Clove Creek’s Comedic Production of I Hate Hamlet is “Not to Be” Missed!
Review by Louisa Vilardi
In Clove Creek Dinner Theater’s I Hate Hamlet, director Brandon Patterson has assembled a cast full of wit and energy that will leave you with a belly full of delicious food and laughs.
Andrew Rally’s (Steven Bendler) agent has persuaded him to play the role of Hamlet in New York City’s production of Shakespeare in the Park. Rally must battle his hate of Hamlet with his love of the craft of acting, which leaves him indecisive and unsettled. Rally moves to the City to play the role, and is met by Felicia Dantine (Amber Loija Mason), a real estate agent full of gusto, who is excited to show Rally his new place. The property is distinguished by having once belonged to the late John Barrymore (Patrick Spaulding), whose quintessential portrayal of Hamlet years ago set the bar for any actor who followed him.
Although the apartment is too grand and gothic for Rally’s taste, his agent (Laurel Riley-Brown) compels him to stay in the apartment for the selfish reason that it is the site where she once carried on an affair with Barrymore. Rally is further moved to take the place by his girlfriend, Deirdre McDavey (Tamara Cacchione). McDavey, while modestly saving herself for marriage, thinks the knowledge of the talented Barrymore’s having been resident there might inspire Rally’s performance, and with it, her libido, such that she might have the impetus to finally sleep with him.
Once in the new space, the ghost of Barrymore appears, and assists Rally in battling his demons while Barrymore himself is challenged by a ghost and Gary (Brandon Patterson), a vivacious Hollywood producer. Against these storylines, we are treated to a seance, swordplay, and Shakespearean citations in a side-splitting play.
The ghost of legendary John Barrymore is played by standout actor and handsome charmer, Patrick Spaulding who has an impressive bravado that fills the theater. Spaulding is a natural, precise in his comedic timing while also leaving the audience welling up in tears during more emotional moments.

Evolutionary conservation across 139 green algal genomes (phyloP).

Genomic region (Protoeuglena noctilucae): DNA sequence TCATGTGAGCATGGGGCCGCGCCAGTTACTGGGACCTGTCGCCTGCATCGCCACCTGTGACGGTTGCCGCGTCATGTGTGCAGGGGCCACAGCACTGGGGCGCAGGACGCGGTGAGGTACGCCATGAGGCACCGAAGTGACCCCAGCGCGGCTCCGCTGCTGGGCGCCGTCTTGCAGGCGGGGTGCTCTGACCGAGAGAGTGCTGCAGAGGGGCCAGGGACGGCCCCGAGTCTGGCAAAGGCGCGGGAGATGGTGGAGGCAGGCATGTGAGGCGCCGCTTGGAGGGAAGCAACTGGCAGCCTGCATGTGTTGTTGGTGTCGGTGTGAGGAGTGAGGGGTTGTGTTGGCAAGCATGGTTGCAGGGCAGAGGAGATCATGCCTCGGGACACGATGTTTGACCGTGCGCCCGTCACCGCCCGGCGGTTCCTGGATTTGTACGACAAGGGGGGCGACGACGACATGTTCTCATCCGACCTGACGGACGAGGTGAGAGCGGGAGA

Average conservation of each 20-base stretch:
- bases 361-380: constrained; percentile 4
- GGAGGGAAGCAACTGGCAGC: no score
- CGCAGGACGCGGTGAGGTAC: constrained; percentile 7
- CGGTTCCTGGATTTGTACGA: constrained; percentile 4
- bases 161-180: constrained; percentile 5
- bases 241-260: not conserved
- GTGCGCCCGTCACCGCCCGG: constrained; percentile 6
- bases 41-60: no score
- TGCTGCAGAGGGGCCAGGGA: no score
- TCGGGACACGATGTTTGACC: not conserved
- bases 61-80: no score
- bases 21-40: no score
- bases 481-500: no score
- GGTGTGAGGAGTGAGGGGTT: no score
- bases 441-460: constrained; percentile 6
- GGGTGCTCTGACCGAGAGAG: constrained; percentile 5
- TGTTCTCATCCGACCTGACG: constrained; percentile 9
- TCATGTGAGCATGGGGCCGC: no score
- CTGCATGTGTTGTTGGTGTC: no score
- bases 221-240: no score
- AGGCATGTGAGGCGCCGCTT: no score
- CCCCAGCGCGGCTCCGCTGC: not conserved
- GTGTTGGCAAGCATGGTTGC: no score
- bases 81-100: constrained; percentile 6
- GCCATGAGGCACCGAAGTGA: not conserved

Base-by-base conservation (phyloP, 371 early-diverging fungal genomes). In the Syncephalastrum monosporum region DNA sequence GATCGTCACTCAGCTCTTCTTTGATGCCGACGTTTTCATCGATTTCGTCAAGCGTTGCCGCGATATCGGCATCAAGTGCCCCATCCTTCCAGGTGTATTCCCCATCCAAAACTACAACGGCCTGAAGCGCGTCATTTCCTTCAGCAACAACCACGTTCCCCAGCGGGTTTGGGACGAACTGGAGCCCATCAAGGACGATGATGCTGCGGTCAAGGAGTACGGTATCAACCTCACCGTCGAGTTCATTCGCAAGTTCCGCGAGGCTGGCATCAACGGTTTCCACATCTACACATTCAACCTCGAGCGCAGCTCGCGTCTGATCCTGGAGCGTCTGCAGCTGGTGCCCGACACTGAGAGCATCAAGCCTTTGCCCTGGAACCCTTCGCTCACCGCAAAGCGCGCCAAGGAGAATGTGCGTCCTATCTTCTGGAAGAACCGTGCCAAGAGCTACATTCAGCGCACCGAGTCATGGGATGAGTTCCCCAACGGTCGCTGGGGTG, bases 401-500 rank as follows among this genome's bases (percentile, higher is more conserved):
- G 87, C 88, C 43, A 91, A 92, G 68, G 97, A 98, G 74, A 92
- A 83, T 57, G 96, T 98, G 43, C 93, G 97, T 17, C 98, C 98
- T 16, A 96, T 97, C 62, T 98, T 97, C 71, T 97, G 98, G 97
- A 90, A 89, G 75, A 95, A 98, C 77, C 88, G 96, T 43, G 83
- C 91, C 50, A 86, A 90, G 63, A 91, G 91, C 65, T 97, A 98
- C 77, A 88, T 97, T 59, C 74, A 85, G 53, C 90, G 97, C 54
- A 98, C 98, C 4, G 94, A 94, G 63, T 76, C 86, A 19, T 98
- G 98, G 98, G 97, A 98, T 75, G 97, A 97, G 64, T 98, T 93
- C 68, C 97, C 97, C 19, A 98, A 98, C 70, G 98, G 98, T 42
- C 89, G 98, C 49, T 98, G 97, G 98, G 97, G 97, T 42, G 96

Steven Bendler’s portrayal of Andrew Rally is stellar and spot-on and he plays Rally as he should, a rambler, a self-doubter, and a true TV actor whose claims to fame are his role on LA Medical and his popular but embarrassing commercial, where he kisses a chipmunk hand puppet on the head. Bendler is a gift on stage and is full of depth and presence as Rally. He succeeds in delivering a true range of emotions as what could have been a very static character. From outstanding comedic chops to emotional poignancy, Bendler shines.
Tamara Cacchione is a pure dream to watch on stage as she plays the flighty Dierdre. She is a true artist and talented actress who evokes a good mix of desperation, sincerity, passion and enchantment. She is melodic and simply flawless in this production.
Laurel Riley-Brown plays German agent Lillian Troy, and is a perfect blend of absurdity and emotion. Riley-Brown plays an older woman with an emphysemic cough who delivers some of the funniest one-liners of the play. The most moving scene of the play is when she reunites with Barrymore and they reminisce about being young lovers, which triggers the audience to remember simpler times in life when a romantic stillness was enough. It’s a credit to the chemistry and performance of Riley-Brown and Spaulding that one wishes this scene lasted much longer.
Amber Loija Mason delivers energy and zeal to the stage as Felicia Dantine. Her facial expressions and physicality, especially during the seance, evoke humor which sets the tone of the play from the start. She provides us with comic relief which balances out some of the more emotional moments between other characters on stage.
Brandon Patterson, who also directed this production, plays Gary Lefkowitz, a slimy Hollywood producer who tries to convince Rally that his time would be better spent on screen rather than on stage. Patterson is BIG from the moment he enters to the last breath of each exit.
Patterson’s direction gives us a production which is sharp, funny, and gritty, with clever staging.
I Hate Hamlet runs through September 22, 2019 at Clove Creek Dinner Theater in Fishkill, NY. For tickets and more information, please visit www.CloveCreekDinnerTheater.com
Louisa Vilardi is a writer and theater director who lives in the Hudson Valley. Her writing has been featured in The Huffington Post, Today Parenting Team, and Scary Mommy. More at www.LouisaVilardi.com